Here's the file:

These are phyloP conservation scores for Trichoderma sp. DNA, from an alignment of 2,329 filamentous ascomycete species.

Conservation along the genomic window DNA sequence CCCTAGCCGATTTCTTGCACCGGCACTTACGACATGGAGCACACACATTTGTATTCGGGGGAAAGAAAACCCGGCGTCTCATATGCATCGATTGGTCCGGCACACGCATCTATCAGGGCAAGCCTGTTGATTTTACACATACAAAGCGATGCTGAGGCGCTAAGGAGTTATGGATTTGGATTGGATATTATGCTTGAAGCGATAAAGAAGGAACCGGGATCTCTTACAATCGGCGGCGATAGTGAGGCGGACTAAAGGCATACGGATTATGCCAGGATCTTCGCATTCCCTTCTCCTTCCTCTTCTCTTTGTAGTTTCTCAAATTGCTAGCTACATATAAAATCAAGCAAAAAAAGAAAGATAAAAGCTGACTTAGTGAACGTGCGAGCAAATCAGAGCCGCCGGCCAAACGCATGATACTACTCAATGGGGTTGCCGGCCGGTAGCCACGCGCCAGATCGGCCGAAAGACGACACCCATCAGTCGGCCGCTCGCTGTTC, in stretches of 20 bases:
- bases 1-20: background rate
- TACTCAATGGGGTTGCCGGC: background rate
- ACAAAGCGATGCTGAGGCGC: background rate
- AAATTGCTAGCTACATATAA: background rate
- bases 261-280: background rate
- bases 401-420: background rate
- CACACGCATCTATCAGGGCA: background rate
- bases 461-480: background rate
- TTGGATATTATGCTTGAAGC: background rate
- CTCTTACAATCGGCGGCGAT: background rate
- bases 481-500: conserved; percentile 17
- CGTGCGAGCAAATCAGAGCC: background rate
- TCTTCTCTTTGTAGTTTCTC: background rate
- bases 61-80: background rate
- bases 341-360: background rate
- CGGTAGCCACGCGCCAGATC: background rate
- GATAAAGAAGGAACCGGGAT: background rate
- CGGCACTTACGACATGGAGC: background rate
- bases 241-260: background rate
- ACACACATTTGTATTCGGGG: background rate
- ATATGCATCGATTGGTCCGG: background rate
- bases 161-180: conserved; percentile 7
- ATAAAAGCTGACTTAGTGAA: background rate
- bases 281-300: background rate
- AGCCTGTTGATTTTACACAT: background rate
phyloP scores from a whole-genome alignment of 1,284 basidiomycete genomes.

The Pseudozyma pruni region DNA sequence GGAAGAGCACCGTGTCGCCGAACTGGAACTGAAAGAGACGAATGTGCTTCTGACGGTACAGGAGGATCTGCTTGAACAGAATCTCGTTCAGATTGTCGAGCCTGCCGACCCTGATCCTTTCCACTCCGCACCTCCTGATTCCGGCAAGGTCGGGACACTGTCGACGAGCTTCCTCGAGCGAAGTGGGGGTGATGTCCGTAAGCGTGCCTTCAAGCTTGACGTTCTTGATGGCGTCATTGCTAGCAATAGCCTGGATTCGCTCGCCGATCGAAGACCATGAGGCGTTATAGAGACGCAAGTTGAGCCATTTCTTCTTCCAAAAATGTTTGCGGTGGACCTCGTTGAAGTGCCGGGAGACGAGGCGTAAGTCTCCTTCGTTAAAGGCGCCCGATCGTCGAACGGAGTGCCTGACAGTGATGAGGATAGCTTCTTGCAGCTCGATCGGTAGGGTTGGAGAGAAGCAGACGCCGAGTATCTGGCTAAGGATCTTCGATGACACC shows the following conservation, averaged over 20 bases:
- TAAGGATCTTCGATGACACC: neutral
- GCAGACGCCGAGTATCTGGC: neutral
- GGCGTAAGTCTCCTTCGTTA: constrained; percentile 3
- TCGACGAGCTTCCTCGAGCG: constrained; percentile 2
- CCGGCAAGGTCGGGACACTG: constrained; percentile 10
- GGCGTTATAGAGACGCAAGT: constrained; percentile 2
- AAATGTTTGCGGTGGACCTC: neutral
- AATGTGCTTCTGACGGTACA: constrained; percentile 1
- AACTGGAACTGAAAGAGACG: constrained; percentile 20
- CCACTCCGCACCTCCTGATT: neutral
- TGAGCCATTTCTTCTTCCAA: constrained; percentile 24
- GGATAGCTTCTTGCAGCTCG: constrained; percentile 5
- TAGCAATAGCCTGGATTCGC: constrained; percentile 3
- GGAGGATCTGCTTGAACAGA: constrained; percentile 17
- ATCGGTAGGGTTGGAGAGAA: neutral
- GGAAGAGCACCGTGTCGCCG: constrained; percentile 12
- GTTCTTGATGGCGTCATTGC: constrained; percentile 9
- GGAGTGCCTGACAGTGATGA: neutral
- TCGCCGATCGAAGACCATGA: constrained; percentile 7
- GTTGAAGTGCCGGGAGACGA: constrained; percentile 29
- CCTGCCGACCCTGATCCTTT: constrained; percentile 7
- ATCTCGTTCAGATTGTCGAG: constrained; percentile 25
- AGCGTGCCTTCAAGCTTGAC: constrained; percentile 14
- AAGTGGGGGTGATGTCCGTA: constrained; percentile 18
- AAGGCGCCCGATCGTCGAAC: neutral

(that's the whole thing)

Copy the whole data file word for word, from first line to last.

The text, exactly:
These are phyloP conservation scores for Trichoderma sp. DNA, from an alignment of 2,329 filamentous ascomycete species.

Conservation along the genomic window DNA sequence CCCTAGCCGATTTCTTGCACCGGCACTTACGACATGGAGCACACACATTTGTATTCGGGGGAAAGAAAACCCGGCGTCTCATATGCATCGATTGGTCCGGCACACGCATCTATCAGGGCAAGCCTGTTGATTTTACACATACAAAGCGATGCTGAGGCGCTAAGGAGTTATGGATTTGGATTGGATATTATGCTTGAAGCGATAAAGAAGGAACCGGGATCTCTTACAATCGGCGGCGATAGTGAGGCGGACTAAAGGCATACGGATTATGCCAGGATCTTCGCATTCCCTTCTCCTTCCTCTTCTCTTTGTAGTTTCTCAAATTGCTAGCTACATATAAAATCAAGCAAAAAAAGAAAGATAAAAGCTGACTTAGTGAACGTGCGAGCAAATCAGAGCCGCCGGCCAAACGCATGATACTACTCAATGGGGTTGCCGGCCGGTAGCCACGCGCCAGATCGGCCGAAAGACGACACCCATCAGTCGGCCGCTCGCTGTTC, in stretches of 20 bases:
- bases 1-20: background rate
- TACTCAATGGGGTTGCCGGC: background rate
- ACAAAGCGATGCTGAGGCGC: background rate
- AAATTGCTAGCTACATATAA: background rate
- bases 261-280: background rate
- bases 401-420: background rate
- CACACGCATCTATCAGGGCA: background rate
- bases 461-480: background rate
- TTGGATATTATGCTTGAAGC: background rate
- CTCTTACAATCGGCGGCGAT: background rate
- bases 481-500: conserved; percentile 17
- CGTGCGAGCAAATCAGAGCC: background rate
- TCTTCTCTTTGTAGTTTCTC: background rate
- bases 61-80: background rate
- bases 341-360: background rate
- CGGTAGCCACGCGCCAGATC: background rate
- GATAAAGAAGGAACCGGGAT: background rate
- CGGCACTTACGACATGGAGC: background rate
- bases 241-260: background rate
- ACACACATTTGTATTCGGGG: background rate
- ATATGCATCGATTGGTCCGG: background rate
- bases 161-180: conserved; percentile 7
- ATAAAAGCTGACTTAGTGAA: background rate
- bases 281-300: background rate
- AGCCTGTTGATTTTACACAT: background rate
phyloP scores from a whole-genome alignment of 1,284 basidiomycete genomes.

The Pseudozyma pruni region DNA sequence GGAAGAGCACCGTGTCGCCGAACTGGAACTGAAAGAGACGAATGTGCTTCTGACGGTACAGGAGGATCTGCTTGAACAGAATCTCGTTCAGATTGTCGAGCCTGCCGACCCTGATCCTTTCCACTCCGCACCTCCTGATTCCGGCAAGGTCGGGACACTGTCGACGAGCTTCCTCGAGCGAAGTGGGGGTGATGTCCGTAAGCGTGCCTTCAAGCTTGACGTTCTTGATGGCGTCATTGCTAGCAATAGCCTGGATTCGCTCGCCGATCGAAGACCATGAGGCGTTATAGAGACGCAAGTTGAGCCATTTCTTCTTCCAAAAATGTTTGCGGTGGACCTCGTTGAAGTGCCGGGAGACGAGGCGTAAGTCTCCTTCGTTAAAGGCGCCCGATCGTCGAACGGAGTGCCTGACAGTGATGAGGATAGCTTCTTGCAGCTCGATCGGTAGGGTTGGAGAGAAGCAGACGCCGAGTATCTGGCTAAGGATCTTCGATGACACC shows the following conservation, averaged over 20 bases:
- TAAGGATCTTCGATGACACC: neutral
- GCAGACGCCGAGTATCTGGC: neutral
- GGCGTAAGTCTCCTTCGTTA: constrained; percentile 3
- TCGACGAGCTTCCTCGAGCG: constrained; percentile 2
- CCGGCAAGGTCGGGACACTG: constrained; percentile 10
- GGCGTTATAGAGACGCAAGT: constrained; percentile 2
- AAATGTTTGCGGTGGACCTC: neutral
- AATGTGCTTCTGACGGTACA: constrained; percentile 1
- AACTGGAACTGAAAGAGACG: constrained; percentile 20
- CCACTCCGCACCTCCTGATT: neutral
- TGAGCCATTTCTTCTTCCAA: constrained; percentile 24
- GGATAGCTTCTTGCAGCTCG: constrained; percentile 5
- TAGCAATAGCCTGGATTCGC: constrained; percentile 3
- GGAGGATCTGCTTGAACAGA: constrained; percentile 17
- ATCGGTAGGGTTGGAGAGAA: neutral
- GGAAGAGCACCGTGTCGCCG: constrained; percentile 12
- GTTCTTGATGGCGTCATTGC: constrained; percentile 9
- GGAGTGCCTGACAGTGATGA: neutral
- TCGCCGATCGAAGACCATGA: constrained; percentile 7
- GTTGAAGTGCCGGGAGACGA: constrained; percentile 29
- CCTGCCGACCCTGATCCTTT: constrained; percentile 7
- ATCTCGTTCAGATTGTCGAG: constrained; percentile 25
- AGCGTGCCTTCAAGCTTGAC: constrained; percentile 14
- AAGTGGGGGTGATGTCCGTA: constrained; percentile 18
- AAGGCGCCCGATCGTCGAAC: neutral